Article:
Most school districts use some form of standardized achievement, intelligence, or creativity tests in the identification and screening process for gifted programs and services. When used properly and when selected with care, these instruments may provide valuable information about students' abilities, including their strengths and weaknesses. Tests are also valuable for assessing students' needs, and for designing programs and services based on these needs. Despite their potential usefulness, tests also have limitations. Testing instruments are not perfect or infallible predictors of intelligence, achievement, or ability and should be selected and used carefully. While critically important in all assessment, this precaution must be given even greater consideration when assessing underserved gifted students (i.e., young children, culturally diverse students, linguistically diverse students, economically disadvantaged students, and students with other special educational needs).

Given the limitations of all tests, no single measure should be used to make identification and placement decisions. That is, no single test or instrument should be used to include a child in or exclude a child from gifted education services. The most effective and equitable means of serving gifted students is to assess them - to identify their strengths and weaknesses, and to prescribe services based on these needs. Testing situations should not hinder students' performance. Students must feel comfortable, relaxed, and have a good rapport with the examiner. Best practices indicate that multiple measures and valid indicators from multiple sources must be used to assess and serve gifted students. Information should be gathered from multiple sources (caregivers/families, teachers, students, and others with significant knowledge of the students), in different ways (e.g., observations, performances, products, portfolios, interviews), and in different contexts (e.g., in-school and out-of-school settings).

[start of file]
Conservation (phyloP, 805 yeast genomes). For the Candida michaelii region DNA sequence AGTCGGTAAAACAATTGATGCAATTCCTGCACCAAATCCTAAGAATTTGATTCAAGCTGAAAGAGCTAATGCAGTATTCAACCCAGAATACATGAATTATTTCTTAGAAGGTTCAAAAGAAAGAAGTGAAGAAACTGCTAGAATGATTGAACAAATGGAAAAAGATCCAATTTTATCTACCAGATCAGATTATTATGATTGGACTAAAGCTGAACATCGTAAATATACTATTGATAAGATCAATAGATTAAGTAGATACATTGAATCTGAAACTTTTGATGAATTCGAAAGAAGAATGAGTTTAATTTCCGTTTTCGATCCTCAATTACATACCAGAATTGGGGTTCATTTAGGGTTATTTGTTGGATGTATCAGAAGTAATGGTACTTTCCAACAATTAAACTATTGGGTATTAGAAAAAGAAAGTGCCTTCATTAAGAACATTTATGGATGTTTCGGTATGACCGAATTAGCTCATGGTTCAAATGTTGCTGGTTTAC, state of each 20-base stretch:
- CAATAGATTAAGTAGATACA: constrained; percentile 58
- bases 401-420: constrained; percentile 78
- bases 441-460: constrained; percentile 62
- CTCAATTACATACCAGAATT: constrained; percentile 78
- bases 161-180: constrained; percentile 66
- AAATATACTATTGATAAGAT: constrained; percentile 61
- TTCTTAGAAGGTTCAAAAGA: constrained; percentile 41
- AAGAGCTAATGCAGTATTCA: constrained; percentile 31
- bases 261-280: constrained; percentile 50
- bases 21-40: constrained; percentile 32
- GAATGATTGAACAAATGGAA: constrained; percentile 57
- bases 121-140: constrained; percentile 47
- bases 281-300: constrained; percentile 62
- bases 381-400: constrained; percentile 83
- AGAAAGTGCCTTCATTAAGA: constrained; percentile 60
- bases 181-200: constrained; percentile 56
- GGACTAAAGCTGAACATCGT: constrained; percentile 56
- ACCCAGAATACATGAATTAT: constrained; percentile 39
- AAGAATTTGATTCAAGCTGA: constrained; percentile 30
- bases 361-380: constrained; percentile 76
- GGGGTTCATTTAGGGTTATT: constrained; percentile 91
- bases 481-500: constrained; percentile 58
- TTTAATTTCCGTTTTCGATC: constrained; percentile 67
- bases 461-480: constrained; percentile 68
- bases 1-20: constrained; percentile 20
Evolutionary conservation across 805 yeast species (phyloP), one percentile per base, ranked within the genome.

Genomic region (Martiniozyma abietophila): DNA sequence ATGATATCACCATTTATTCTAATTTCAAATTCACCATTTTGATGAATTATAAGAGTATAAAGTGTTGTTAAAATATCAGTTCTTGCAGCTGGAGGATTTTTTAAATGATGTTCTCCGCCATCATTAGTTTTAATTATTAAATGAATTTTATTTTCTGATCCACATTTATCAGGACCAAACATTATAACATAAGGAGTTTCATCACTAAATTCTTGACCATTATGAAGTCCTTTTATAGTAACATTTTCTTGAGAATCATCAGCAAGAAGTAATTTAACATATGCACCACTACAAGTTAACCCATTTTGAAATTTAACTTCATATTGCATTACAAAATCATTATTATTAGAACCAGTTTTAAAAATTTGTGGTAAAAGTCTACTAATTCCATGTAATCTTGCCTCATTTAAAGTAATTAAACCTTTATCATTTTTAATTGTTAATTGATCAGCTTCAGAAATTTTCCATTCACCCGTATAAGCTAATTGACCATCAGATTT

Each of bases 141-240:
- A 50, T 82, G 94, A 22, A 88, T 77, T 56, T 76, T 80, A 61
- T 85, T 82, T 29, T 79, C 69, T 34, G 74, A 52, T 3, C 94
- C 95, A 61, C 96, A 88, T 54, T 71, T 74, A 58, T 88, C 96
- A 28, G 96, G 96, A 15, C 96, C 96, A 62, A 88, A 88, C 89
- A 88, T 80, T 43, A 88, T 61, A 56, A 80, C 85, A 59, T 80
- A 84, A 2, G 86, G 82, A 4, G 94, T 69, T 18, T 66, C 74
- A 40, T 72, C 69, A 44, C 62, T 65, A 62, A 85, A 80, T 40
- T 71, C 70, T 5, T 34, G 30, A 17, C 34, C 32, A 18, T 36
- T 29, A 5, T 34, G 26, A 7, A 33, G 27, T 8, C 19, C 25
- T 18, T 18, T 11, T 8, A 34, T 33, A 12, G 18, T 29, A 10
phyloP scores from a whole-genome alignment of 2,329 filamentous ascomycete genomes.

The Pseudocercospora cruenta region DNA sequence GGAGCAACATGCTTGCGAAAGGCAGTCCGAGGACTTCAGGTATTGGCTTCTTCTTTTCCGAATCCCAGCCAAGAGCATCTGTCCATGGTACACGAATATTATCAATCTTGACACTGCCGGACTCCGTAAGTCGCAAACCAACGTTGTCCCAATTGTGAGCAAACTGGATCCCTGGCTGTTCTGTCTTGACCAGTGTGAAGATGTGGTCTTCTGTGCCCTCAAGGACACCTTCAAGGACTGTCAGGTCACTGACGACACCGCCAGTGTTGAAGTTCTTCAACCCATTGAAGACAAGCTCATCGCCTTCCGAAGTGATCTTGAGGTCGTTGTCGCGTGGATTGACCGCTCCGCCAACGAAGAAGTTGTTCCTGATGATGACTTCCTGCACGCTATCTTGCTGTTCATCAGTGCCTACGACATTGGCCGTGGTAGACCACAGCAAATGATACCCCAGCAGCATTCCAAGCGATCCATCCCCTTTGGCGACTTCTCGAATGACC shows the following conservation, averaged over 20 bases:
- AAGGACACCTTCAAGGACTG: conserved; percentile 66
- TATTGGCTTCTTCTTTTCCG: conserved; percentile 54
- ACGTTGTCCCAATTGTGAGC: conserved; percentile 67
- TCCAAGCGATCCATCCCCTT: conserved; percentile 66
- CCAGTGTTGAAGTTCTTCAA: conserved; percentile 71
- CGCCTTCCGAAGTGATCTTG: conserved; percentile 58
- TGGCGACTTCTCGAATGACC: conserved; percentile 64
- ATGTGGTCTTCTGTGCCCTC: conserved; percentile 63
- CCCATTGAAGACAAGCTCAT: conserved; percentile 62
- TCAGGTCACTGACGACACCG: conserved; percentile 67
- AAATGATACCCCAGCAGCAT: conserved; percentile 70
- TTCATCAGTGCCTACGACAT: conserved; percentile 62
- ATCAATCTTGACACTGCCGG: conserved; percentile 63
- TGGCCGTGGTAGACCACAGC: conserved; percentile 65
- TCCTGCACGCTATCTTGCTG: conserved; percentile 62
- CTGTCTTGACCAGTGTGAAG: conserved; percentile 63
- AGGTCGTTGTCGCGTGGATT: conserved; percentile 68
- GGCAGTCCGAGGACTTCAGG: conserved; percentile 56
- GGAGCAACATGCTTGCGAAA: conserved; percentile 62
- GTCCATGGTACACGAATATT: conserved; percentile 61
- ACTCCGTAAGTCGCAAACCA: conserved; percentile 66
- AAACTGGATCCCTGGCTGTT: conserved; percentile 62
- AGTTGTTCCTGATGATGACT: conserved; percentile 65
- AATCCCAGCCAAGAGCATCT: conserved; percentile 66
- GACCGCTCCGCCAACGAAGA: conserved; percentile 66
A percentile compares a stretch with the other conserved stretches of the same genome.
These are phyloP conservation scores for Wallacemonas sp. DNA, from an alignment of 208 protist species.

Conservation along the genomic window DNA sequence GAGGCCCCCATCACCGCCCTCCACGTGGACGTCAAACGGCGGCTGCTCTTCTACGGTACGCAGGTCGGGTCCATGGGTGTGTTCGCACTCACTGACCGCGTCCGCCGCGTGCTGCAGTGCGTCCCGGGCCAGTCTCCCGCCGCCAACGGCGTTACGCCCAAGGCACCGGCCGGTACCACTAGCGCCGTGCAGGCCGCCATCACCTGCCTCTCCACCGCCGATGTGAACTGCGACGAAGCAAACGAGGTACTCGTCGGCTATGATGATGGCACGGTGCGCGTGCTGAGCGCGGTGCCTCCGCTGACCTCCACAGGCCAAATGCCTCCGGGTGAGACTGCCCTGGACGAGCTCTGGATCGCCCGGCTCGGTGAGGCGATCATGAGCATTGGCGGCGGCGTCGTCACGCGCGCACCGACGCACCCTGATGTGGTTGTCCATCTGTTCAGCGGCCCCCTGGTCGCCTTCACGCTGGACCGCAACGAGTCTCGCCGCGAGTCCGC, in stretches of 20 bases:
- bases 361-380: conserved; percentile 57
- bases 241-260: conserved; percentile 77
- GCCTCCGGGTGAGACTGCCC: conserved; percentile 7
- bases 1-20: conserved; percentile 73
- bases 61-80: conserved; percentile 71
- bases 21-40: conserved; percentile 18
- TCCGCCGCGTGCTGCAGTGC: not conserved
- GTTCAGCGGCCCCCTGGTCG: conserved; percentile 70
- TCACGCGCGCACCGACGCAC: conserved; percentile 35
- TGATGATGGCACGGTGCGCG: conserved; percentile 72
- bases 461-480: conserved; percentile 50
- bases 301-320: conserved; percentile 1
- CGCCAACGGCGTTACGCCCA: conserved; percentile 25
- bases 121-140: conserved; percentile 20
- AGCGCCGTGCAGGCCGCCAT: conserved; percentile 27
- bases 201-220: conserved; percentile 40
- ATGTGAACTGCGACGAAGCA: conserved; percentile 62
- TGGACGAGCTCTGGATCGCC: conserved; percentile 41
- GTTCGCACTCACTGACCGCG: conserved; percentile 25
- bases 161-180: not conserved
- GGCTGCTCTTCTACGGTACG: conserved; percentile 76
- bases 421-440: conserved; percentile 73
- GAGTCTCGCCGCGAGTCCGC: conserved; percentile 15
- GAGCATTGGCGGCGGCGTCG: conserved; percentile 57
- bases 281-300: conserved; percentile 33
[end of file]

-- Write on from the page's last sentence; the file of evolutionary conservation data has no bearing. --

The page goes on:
Any school personnel who administer, use, or advise others in the use of standardized tests should be qualified to do so. They should:

1. Understand measurement principles, including how to evaluate the test's technical claims (e.g., validity and reliability)
2. Know about the particular test used, its appropriate uses, and its limitations, including possible consequences resulting from scores;
3. Administer, score, and interpret results in a professional and responsible manner;
4. Employ procedures necessary to reduce or eliminate bias in test selection, administration, and interpretation;
5. Understand the influence of cultural diversity, linguistic diversity, and socioeconomic disadvantages on test performance; and
6. Weigh the results of tests carefully with other information.

NAGC advocates that all school personnel continue to explore, adapt, and evaluate comprehensive assessment alternatives to ensure that all gifted students are given an equal opportunity to develop their potential.


Mile Marker Series

No matter where you are as a parent on your journey in the world of gifted education, you will find high quality information from NAGC’s vast online and printed resources all in one place, in this easy-to-use resource:

Developed by experts in the field and parents who have traveled the route before, this series will help parents of high-ability children find useful, up-to-date, practical information and guidance. You're the driver and can take the path that best meets your needs.

Policy Statements

The National Association for Gifted Children (NAGC) periodically issues policy statements that deal with issues, policies, and practices that have an impact on the education of gifted and talented students. View the complete series at

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